Randomness through computation

A few months ago, I received a puzzling advertising for this book, Randomness through Computation, and I eventually ordered it, despite getting a rather negative impression from reading the chapter written by Tomasso Toffoli… The book as a whole is definitely perplexing (even when correcting for this initial bias) and I would not recommend it to readers interested in simulation, in computational statistics or even in the philosophy of randomness. My overall feeling is indeed that, while there are genuinely informative and innovative chapters in this book, some chapters read more like newspeak than scientific material (mixing the Second Law of Thermodynamics, Gödel’s incompleteness theorem, quantum physics, and NP completeness within the same sentence) and do not provide a useful entry on the issue of randomness. Hence, the book is not contributing in a significant manner to my understanding of the notion. (This post also appeared on the Statistics Forum.)

“Any attempt to capture the nature of finite randomness is subjective at the end, since it always seems to depend on the observer.” H. Zenil

The structure of the book is uniform in that all chapters involve answers to the questions

  • What drew me to the study of computation and randomness
  • What we have learned
  • What we don’t yet know
  • The most important open problems
  • The prospects for progress

However, the contents and answers are quite variable in length, from three to twenty-five pages, and in depth, from meaningless chatter to mathematical results. Even though this sounds unbelievable, there is no truly probabilistic chapter about randomness (the above chapter by Toffoli making little sense)! One chapter by Andrew Rukhin covers statistical tests of random generators and this is all about statistics… The book does not seem to contain anything else about pseudo- or quasi-random generators either! (Except for a paragraph in Chapter 5.)

In connection with several earlier posts of mine, if not directly with the topic of the book, Gauvrit and Delahaye wrote an interesting chapter on Benford’s law. They prove an approximation/convergence theorem related to the unimodality of the mean integrand and quantify the approximation total variation error in terms of the bound on this integrand. This chapter also contains [what I find] slightly puzzling results of sequences of distributions converging [possibly via a transform] to the Benford’s law when one of their parameters goes to a boundary of their definition space. For instance, a log-normal variate with variance parameter σ² converges to a Benford’s law when σ² goes to zero. Or a uniform (0,k) rv X is such that the decimal part of πX²  converges to a Benford’s law when k goes to infinity. Or an exponential rv X with rate k is such that πX²  again converges to a Benford’s law when k goes to zero. Of course, mathematically, there is nothing unsound with the property that, while X has no limiting distribution, the decimal part  of a transform of X may still have one… Jean-Paul Delahaye (mentioned in Parcours de mathématiciens) also wrote an updated 1990 survey about Martin-Löf’s definition of randomness, a notion I encountered in 1986 in Rouen during my PhD there, when discussing with Jean-Claude Dellacherie about simulations and pseudo-random generators. (I was then evaluating weird James-Stein estimators using my own congruential generator programmed in Pascal on my Apple II. Running for days!) An interesting trivia is that Delahaye starts with a reference to (and a one page extract from) von Mises‘ Kollectiv, a notion much debated in A search for certainty! For Martin-Löf, a real number (understood as a sequence of digits) r is random if and only if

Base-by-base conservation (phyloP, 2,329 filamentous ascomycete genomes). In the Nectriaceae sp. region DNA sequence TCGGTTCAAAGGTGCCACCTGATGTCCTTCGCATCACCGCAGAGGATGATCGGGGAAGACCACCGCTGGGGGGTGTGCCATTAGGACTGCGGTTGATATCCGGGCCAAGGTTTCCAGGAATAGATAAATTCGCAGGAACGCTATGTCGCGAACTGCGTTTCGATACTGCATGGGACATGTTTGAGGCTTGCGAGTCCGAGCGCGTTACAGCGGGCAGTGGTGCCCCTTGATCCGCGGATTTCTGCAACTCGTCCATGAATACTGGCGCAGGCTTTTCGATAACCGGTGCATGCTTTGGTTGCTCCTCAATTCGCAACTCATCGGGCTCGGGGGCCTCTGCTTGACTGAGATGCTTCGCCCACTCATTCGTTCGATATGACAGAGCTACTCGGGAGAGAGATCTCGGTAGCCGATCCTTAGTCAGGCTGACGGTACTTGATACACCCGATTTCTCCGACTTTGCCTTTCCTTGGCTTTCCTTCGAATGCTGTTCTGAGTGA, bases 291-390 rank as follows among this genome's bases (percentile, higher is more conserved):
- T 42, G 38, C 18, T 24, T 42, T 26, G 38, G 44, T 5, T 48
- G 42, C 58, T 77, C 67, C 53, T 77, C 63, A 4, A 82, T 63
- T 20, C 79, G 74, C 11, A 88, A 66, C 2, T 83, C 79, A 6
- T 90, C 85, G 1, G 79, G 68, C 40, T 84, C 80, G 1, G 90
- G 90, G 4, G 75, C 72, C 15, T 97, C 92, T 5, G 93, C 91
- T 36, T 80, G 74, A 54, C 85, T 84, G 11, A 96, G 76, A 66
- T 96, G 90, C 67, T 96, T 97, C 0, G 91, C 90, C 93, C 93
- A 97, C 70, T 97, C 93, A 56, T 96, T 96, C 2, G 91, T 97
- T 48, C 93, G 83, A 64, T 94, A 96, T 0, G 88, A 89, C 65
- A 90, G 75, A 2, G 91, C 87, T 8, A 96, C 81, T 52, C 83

for every enumerable sequence Ai of sets of intervals, such that μ(Ai)< 2-i, r does not belong to every Ai.

The rest of the chapter goes through the arguments about Martin-Löf-Chaitin’s and Church-Turing theses. (The later identifies recursive functions as those computable with a discrete deterministic finite algorithm.) This notion of Martin-Löf’s randomness is discussed in several chapters of the book.

`”Random” is not the opposite of “deterministic”‘ G. Longo et al

Chapter 5 is far from uninteresting, trying to link notions of randomness in physics (classical=ergodicity and quantum=intrinsic), algorithmic (=à la Martin-Löf), computer science (=nondeterminism) and biology (=evolution).  It is very discursive though, with an extensive list of references, and in its learned way manages to remain at such a general level that I emerged none the wiser from reading this chapter. (There is, I think, a typo at the top of page 86:  “clarification of the link ! between this dichotomy between (not intrinsic) randomness and the true (intrinsic) one…”)

“We shall use the notion of algorithmic information to discuss what is a physical law, to determine the limits of the axiomatic method, and to analyze Darwin’s theory of evolution.” G. Chaitin

“Intrinsic randomness has an important prediction: it suggest that the randomness we see should be repeatable.” S. Wolfram

Gregory Chaitin writes an essay as Chapter 6 that I do not find particularly deep (despite the ambitious above program!) and that is not directly related to the topic, once again. (I wonder what Alan Sokal would make of this essay…) Chapters 7 and 8 seem equally unhelpful in defining randomness, even though the reference list in the later is as long as the text itself. I was similarly disappointed in Wolfram’s chapter, given his tendency to monumental volumes! It mostly consisted of one sentence paragraphs with very little content…